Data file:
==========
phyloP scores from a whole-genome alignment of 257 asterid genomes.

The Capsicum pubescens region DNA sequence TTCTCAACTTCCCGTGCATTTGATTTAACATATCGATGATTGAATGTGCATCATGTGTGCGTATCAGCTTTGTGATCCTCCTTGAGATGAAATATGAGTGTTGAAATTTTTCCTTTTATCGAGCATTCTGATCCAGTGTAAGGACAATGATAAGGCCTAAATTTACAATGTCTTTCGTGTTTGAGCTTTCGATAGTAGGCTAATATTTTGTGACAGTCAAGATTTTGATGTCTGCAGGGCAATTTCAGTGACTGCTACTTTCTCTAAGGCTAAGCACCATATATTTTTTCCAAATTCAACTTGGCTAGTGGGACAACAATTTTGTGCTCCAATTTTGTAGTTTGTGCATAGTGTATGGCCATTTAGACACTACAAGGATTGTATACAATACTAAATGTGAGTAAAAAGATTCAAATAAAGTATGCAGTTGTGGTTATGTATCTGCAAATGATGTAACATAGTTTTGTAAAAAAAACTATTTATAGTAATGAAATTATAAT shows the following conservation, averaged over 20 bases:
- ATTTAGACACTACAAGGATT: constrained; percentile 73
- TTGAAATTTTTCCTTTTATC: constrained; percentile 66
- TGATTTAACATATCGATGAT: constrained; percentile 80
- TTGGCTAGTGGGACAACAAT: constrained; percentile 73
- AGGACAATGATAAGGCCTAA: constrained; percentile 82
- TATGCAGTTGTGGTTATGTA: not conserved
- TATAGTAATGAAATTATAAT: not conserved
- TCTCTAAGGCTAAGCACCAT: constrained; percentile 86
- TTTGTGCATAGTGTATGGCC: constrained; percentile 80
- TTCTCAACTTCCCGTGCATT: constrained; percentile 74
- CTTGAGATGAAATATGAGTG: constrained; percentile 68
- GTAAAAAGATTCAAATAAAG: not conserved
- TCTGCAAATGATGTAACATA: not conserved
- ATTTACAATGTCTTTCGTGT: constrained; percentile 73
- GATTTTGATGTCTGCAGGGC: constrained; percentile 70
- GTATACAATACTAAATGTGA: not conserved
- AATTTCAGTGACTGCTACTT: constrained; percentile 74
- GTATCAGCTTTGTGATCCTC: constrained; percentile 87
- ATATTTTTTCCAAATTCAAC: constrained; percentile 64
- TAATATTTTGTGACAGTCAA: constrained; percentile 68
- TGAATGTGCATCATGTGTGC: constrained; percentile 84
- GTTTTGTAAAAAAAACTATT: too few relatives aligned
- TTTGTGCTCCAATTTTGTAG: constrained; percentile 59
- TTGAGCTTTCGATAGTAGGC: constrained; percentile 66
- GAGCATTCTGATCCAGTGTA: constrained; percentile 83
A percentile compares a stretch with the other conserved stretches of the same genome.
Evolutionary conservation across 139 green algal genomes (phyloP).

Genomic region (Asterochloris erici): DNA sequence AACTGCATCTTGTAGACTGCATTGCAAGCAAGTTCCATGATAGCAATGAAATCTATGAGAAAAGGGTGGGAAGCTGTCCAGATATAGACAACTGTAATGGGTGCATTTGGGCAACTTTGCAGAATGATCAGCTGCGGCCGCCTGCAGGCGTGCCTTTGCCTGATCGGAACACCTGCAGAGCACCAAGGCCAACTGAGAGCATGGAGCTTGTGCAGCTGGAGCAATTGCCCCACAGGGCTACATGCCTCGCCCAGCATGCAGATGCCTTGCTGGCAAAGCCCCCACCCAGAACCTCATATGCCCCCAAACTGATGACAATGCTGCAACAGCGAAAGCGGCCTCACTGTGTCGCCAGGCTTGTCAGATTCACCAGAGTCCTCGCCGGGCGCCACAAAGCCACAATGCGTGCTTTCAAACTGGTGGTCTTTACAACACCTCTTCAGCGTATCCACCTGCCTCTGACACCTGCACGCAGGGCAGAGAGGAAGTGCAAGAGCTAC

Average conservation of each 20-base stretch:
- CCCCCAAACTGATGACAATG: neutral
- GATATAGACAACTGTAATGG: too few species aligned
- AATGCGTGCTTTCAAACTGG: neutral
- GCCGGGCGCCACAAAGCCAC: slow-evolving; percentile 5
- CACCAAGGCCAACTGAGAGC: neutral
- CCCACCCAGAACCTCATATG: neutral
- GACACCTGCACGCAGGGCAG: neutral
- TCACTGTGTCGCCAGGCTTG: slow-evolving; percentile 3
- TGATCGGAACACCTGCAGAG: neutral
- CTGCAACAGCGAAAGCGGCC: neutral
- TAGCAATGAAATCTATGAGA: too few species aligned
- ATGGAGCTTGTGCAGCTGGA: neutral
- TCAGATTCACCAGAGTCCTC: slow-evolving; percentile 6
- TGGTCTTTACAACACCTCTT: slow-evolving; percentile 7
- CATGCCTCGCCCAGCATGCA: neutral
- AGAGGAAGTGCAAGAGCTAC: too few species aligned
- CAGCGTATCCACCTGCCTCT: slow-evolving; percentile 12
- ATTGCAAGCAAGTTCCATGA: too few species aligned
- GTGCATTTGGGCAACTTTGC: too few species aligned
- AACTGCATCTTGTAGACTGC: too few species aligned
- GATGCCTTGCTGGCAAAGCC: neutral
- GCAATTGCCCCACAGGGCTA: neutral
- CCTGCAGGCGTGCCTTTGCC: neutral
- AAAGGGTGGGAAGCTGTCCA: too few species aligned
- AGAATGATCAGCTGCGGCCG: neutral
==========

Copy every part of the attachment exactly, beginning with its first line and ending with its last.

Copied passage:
phyloP scores from a whole-genome alignment of 257 asterid genomes.

The Capsicum pubescens region DNA sequence TTCTCAACTTCCCGTGCATTTGATTTAACATATCGATGATTGAATGTGCATCATGTGTGCGTATCAGCTTTGTGATCCTCCTTGAGATGAAATATGAGTGTTGAAATTTTTCCTTTTATCGAGCATTCTGATCCAGTGTAAGGACAATGATAAGGCCTAAATTTACAATGTCTTTCGTGTTTGAGCTTTCGATAGTAGGCTAATATTTTGTGACAGTCAAGATTTTGATGTCTGCAGGGCAATTTCAGTGACTGCTACTTTCTCTAAGGCTAAGCACCATATATTTTTTCCAAATTCAACTTGGCTAGTGGGACAACAATTTTGTGCTCCAATTTTGTAGTTTGTGCATAGTGTATGGCCATTTAGACACTACAAGGATTGTATACAATACTAAATGTGAGTAAAAAGATTCAAATAAAGTATGCAGTTGTGGTTATGTATCTGCAAATGATGTAACATAGTTTTGTAAAAAAAACTATTTATAGTAATGAAATTATAAT shows the following conservation, averaged over 20 bases:
- ATTTAGACACTACAAGGATT: constrained; percentile 73
- TTGAAATTTTTCCTTTTATC: constrained; percentile 66
- TGATTTAACATATCGATGAT: constrained; percentile 80
- TTGGCTAGTGGGACAACAAT: constrained; percentile 73
- AGGACAATGATAAGGCCTAA: constrained; percentile 82
- TATGCAGTTGTGGTTATGTA: not conserved
- TATAGTAATGAAATTATAAT: not conserved
- TCTCTAAGGCTAAGCACCAT: constrained; percentile 86
- TTTGTGCATAGTGTATGGCC: constrained; percentile 80
- TTCTCAACTTCCCGTGCATT: constrained; percentile 74
- CTTGAGATGAAATATGAGTG: constrained; percentile 68
- GTAAAAAGATTCAAATAAAG: not conserved
- TCTGCAAATGATGTAACATA: not conserved
- ATTTACAATGTCTTTCGTGT: constrained; percentile 73
- GATTTTGATGTCTGCAGGGC: constrained; percentile 70
- GTATACAATACTAAATGTGA: not conserved
- AATTTCAGTGACTGCTACTT: constrained; percentile 74
- GTATCAGCTTTGTGATCCTC: constrained; percentile 87
- ATATTTTTTCCAAATTCAAC: constrained; percentile 64
- TAATATTTTGTGACAGTCAA: constrained; percentile 68
- TGAATGTGCATCATGTGTGC: constrained; percentile 84
- GTTTTGTAAAAAAAACTATT: too few relatives aligned
- TTTGTGCTCCAATTTTGTAG: constrained; percentile 59
- TTGAGCTTTCGATAGTAGGC: constrained; percentile 66
- GAGCATTCTGATCCAGTGTA: constrained; percentile 83
A percentile compares a stretch with the other conserved stretches of the same genome.
Evolutionary conservation across 139 green algal genomes (phyloP).

Genomic region (Asterochloris erici): DNA sequence AACTGCATCTTGTAGACTGCATTGCAAGCAAGTTCCATGATAGCAATGAAATCTATGAGAAAAGGGTGGGAAGCTGTCCAGATATAGACAACTGTAATGGGTGCATTTGGGCAACTTTGCAGAATGATCAGCTGCGGCCGCCTGCAGGCGTGCCTTTGCCTGATCGGAACACCTGCAGAGCACCAAGGCCAACTGAGAGCATGGAGCTTGTGCAGCTGGAGCAATTGCCCCACAGGGCTACATGCCTCGCCCAGCATGCAGATGCCTTGCTGGCAAAGCCCCCACCCAGAACCTCATATGCCCCCAAACTGATGACAATGCTGCAACAGCGAAAGCGGCCTCACTGTGTCGCCAGGCTTGTCAGATTCACCAGAGTCCTCGCCGGGCGCCACAAAGCCACAATGCGTGCTTTCAAACTGGTGGTCTTTACAACACCTCTTCAGCGTATCCACCTGCCTCTGACACCTGCACGCAGGGCAGAGAGGAAGTGCAAGAGCTAC

Average conservation of each 20-base stretch:
- CCCCCAAACTGATGACAATG: neutral
- GATATAGACAACTGTAATGG: too few species aligned
- AATGCGTGCTTTCAAACTGG: neutral
- GCCGGGCGCCACAAAGCCAC: slow-evolving; percentile 5
- CACCAAGGCCAACTGAGAGC: neutral
- CCCACCCAGAACCTCATATG: neutral
- GACACCTGCACGCAGGGCAG: neutral
- TCACTGTGTCGCCAGGCTTG: slow-evolving; percentile 3
- TGATCGGAACACCTGCAGAG: neutral
- CTGCAACAGCGAAAGCGGCC: neutral
- TAGCAATGAAATCTATGAGA: too few species aligned
- ATGGAGCTTGTGCAGCTGGA: neutral
- TCAGATTCACCAGAGTCCTC: slow-evolving; percentile 6
- TGGTCTTTACAACACCTCTT: slow-evolving; percentile 7
- CATGCCTCGCCCAGCATGCA: neutral
- AGAGGAAGTGCAAGAGCTAC: too few species aligned
- CAGCGTATCCACCTGCCTCT: slow-evolving; percentile 12
- ATTGCAAGCAAGTTCCATGA: too few species aligned
- GTGCATTTGGGCAACTTTGC: too few species aligned
- AACTGCATCTTGTAGACTGC: too few species aligned
- GATGCCTTGCTGGCAAAGCC: neutral
- GCAATTGCCCCACAGGGCTA: neutral
- CCTGCAGGCGTGCCTTTGCC: neutral
- AAAGGGTGGGAAGCTGTCCA: too few species aligned
- AGAATGATCAGCTGCGGCCG: neutral